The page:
Taking a step back from the intangible digital assets, charting the waters of the metaverse calls for a particular physical and mental behavior, a source of potential harm due to physical and mental injuries. For instance, extended periods of staring at screens and stagnant sitting are causes of obesity and musculoskeletal and cardiovascular complications today, which is likely to increase as we become even more digitally reliant for personal and professional interactions.
Mental wellness harm as an outcome of metaverse immersion
Researching implications on mental health, studies are already showing a strong link between heavy social media use to increased risk for depression, anxiety, and loneliness leading to self-harm and even suicidal thoughts. While the initial sense is that going digital may provide enjoyment and some stress relief, the longer-term effects replace real life with a 'perfect world,' snowballing to even more loneliness and isolation. Scientists are hypothesizing that this will only increase with the metaverse.
Enter healthcare technology into the metaverse
For the last few years, amplified more so by COVID, technology has altered, not necessarily for the worse, how we obtain professional services, health assistance and even the much-needed support of our community. This is also the case for mental health apps and their demand with the rise of virtual reality.
The players within the healthcare industry recognized that online presence could be a win-win for the industry and its consumers. Going digital extends health care providers' reach, saves money, and simplifies legacy processes. Some examples are: delivering medical services online such as diagnosing minor ailments or mental wellbeing via chat and video, Digital Twining, a virtual simulation model for patients to test different therapies, and even virtual hospitals to provide all primary treatments and save time and money on in-person visitation and brick and mortar infrastructure.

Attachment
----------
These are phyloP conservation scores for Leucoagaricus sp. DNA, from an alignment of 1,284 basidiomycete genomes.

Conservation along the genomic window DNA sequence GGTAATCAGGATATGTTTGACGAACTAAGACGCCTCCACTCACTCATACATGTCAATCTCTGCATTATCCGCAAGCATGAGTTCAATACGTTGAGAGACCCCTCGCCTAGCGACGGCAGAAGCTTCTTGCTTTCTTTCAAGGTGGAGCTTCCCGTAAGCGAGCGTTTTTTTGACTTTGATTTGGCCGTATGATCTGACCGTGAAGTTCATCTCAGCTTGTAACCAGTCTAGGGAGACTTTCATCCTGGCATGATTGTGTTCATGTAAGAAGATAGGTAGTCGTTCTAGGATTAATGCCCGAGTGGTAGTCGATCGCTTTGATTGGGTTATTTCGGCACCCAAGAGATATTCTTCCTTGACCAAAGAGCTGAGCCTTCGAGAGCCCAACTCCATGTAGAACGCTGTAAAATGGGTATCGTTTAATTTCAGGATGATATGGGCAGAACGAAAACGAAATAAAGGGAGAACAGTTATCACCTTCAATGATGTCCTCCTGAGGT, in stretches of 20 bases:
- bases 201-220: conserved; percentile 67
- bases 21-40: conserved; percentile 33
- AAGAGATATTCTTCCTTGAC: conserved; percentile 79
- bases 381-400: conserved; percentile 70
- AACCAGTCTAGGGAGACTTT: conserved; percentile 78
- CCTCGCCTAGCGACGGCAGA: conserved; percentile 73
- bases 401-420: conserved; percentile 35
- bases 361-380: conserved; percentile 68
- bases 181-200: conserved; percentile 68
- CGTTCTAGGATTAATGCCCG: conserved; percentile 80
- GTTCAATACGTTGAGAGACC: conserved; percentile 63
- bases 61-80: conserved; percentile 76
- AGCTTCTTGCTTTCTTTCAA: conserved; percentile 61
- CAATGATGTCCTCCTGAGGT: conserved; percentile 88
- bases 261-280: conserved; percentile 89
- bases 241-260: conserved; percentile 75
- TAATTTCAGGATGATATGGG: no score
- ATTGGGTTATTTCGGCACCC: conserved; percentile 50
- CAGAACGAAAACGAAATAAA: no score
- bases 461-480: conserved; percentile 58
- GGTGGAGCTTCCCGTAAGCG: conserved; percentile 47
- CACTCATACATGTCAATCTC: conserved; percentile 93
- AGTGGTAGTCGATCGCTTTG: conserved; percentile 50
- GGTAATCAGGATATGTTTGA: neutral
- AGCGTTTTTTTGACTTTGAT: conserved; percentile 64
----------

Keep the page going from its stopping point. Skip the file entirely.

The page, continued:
Health insurance sweeps in to cover mental health concerns
Innovation leaders within the insurance sector, a domain essential to the healthcare field, identified a fresh collaboration opportunity to step in and offer coverage for individuals active in the metaverse, and rightfully so. Not necessarily an original idea, but mimicking other insurance channels, like car insurers.
Individuals and corporations navigating and operating in the metaverse can now be insured while seizing opportunities to branch out through its discrete channels. Not only for the deep, engrained online assets but for the physical and mental wellbeing of those immersed in them.
It's time all traditional health insurance providers reassess their offering to redefine how their policies adhere to physical and mental health issues emerging from metaverse involvement IRL (in real life).
Next, the insurance industry will need to figure out how to help and protect virtual residents - from compensation loss to incentives for metaverse occupants to mitigate risk in the digital sphere.
Because the risks of the metaverse metamorphoses are still mostly unknown, the insurance industry will benefit from developing ways to help virtual residents primarily prevent risk.
What insurers can do now, as they wait to see how the metaverse evolves, is start scouting for advanced technologies to help them build better offerings for their clientele and promote growth for their company. Through open innovation, they can scout, validate, and implement the right products and services to get a leg up in the process.